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What's Behind The Sell-Off in Home Builders?

Home builder selloff continues despite low mortgage rates: what's up?

Home builders down 3 to 5 percent today. After rallying yesterday, builders have again resumed their downward trend, down about 13 percent from their highs of the year, which they hit 3 weeks ago.

Today's action is especially disappointing, because the Mortgage Bankers Association (MBA) said applications for mortgages to buy homes were up 13.2 percent last week (refis were up 18.2 percent) as the average 30-year rate fell to 4.89 percent, the lowest rates since late May.

This is great news-but traders are continuing to sell home builders. There are two issues:

1) the "Cash for Clunkers" problem: the Street is expecting that sales will taper off in the fall, partly due to the expiration of the first time home buyer tax credit in November.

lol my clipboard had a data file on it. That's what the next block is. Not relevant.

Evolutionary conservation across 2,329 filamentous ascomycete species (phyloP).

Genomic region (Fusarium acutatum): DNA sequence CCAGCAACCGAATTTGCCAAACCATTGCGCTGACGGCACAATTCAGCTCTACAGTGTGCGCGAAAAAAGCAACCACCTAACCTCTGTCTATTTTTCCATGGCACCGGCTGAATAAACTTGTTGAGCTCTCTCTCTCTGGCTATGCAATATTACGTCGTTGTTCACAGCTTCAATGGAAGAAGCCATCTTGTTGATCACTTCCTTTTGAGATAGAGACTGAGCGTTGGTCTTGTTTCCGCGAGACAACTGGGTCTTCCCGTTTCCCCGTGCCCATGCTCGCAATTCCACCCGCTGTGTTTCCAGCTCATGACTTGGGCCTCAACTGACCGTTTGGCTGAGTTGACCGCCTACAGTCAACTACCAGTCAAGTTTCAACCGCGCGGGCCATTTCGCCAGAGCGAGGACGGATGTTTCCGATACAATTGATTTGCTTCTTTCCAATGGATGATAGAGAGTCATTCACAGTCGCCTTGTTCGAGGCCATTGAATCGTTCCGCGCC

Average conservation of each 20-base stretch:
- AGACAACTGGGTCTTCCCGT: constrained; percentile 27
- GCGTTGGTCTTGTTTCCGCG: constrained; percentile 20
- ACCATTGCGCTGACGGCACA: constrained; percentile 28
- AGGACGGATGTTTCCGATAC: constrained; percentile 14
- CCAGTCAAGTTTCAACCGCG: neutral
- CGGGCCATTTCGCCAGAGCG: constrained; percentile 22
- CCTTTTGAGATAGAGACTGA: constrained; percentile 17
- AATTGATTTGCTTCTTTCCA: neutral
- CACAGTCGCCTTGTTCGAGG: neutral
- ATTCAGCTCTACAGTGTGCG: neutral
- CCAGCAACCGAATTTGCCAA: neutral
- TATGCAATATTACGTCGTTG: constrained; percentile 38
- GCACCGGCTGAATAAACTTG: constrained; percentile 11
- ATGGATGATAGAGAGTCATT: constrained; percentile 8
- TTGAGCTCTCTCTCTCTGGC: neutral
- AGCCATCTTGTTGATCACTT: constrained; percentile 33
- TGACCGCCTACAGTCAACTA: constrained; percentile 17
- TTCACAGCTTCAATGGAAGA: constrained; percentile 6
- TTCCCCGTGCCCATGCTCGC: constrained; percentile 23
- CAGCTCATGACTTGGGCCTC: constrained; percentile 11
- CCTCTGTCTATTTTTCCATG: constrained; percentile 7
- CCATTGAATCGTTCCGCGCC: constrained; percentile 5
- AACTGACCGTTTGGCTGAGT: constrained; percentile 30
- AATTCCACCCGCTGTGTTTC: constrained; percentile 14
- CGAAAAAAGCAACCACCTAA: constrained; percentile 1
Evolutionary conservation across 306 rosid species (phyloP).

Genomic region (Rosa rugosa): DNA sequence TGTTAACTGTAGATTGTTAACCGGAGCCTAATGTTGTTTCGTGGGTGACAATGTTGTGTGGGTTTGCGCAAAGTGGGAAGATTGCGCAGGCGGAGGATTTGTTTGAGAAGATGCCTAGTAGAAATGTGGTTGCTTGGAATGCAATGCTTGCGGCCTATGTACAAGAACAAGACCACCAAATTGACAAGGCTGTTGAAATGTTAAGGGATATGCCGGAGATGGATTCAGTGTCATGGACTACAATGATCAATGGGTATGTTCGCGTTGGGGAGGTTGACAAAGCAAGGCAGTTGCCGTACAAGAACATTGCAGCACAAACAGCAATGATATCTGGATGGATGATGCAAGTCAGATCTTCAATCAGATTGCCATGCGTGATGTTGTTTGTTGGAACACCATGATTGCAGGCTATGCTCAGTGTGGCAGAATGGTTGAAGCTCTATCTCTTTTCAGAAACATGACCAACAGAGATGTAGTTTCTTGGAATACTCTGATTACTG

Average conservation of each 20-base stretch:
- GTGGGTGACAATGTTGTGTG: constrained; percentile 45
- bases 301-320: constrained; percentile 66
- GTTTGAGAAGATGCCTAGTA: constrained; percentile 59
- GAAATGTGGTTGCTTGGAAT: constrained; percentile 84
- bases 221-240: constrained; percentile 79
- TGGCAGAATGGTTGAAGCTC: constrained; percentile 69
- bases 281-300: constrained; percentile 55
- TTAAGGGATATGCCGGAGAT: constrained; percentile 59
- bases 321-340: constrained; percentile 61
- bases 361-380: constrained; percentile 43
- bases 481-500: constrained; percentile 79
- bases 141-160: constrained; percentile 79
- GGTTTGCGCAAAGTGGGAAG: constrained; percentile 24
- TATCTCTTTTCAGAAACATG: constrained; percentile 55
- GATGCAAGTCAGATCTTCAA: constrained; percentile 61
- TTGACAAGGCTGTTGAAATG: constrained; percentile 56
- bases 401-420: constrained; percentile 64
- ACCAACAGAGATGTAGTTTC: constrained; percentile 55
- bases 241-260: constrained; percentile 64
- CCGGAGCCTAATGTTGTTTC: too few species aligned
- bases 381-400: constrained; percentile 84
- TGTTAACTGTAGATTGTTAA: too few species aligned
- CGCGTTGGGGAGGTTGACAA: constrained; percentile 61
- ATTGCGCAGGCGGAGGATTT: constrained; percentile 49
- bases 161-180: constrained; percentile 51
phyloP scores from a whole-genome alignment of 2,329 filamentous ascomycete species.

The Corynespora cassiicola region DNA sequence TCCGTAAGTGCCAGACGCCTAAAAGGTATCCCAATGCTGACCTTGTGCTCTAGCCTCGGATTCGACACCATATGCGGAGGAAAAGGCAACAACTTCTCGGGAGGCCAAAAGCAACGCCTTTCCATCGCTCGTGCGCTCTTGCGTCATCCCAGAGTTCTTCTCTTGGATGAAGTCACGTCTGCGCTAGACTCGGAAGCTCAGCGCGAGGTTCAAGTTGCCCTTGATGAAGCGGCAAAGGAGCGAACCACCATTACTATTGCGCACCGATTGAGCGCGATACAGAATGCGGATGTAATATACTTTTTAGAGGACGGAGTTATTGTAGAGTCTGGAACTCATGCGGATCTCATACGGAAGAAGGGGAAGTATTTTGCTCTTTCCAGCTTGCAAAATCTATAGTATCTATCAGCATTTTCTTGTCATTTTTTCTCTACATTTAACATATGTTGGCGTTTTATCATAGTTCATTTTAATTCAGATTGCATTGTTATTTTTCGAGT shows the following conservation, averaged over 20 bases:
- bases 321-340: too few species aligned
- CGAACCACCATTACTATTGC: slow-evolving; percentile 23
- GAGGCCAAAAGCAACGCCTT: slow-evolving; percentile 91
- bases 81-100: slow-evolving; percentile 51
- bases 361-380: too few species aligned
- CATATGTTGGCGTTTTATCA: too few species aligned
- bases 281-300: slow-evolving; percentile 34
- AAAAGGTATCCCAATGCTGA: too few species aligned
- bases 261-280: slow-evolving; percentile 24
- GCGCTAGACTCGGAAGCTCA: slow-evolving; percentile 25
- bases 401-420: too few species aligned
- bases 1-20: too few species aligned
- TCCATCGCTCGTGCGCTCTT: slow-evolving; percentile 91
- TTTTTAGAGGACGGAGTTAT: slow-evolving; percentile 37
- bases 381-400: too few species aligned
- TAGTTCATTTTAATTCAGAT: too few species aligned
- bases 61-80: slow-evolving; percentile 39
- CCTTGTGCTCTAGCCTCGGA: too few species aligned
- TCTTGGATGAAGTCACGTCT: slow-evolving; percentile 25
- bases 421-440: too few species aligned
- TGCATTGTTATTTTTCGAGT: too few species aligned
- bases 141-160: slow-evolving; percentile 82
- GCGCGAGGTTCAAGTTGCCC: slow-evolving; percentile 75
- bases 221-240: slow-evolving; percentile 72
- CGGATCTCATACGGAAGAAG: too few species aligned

2) There is also a vague but persistent worry that the number of homes in the foreclosure pipeline might increase this fall, which would create a spike in the inventory of homes for sale.

These inventory levels, for both new and existing home sales, have been trending downward in the past several months. A spike upward would be a psychological blow to the housing recovery.

Why is the Street worried about a spike in foreclosures? Because there have been both national and state foreclosure moratoriums in effect for months now, and some are set to expire. California's moratorium, for example, expires September 15th.

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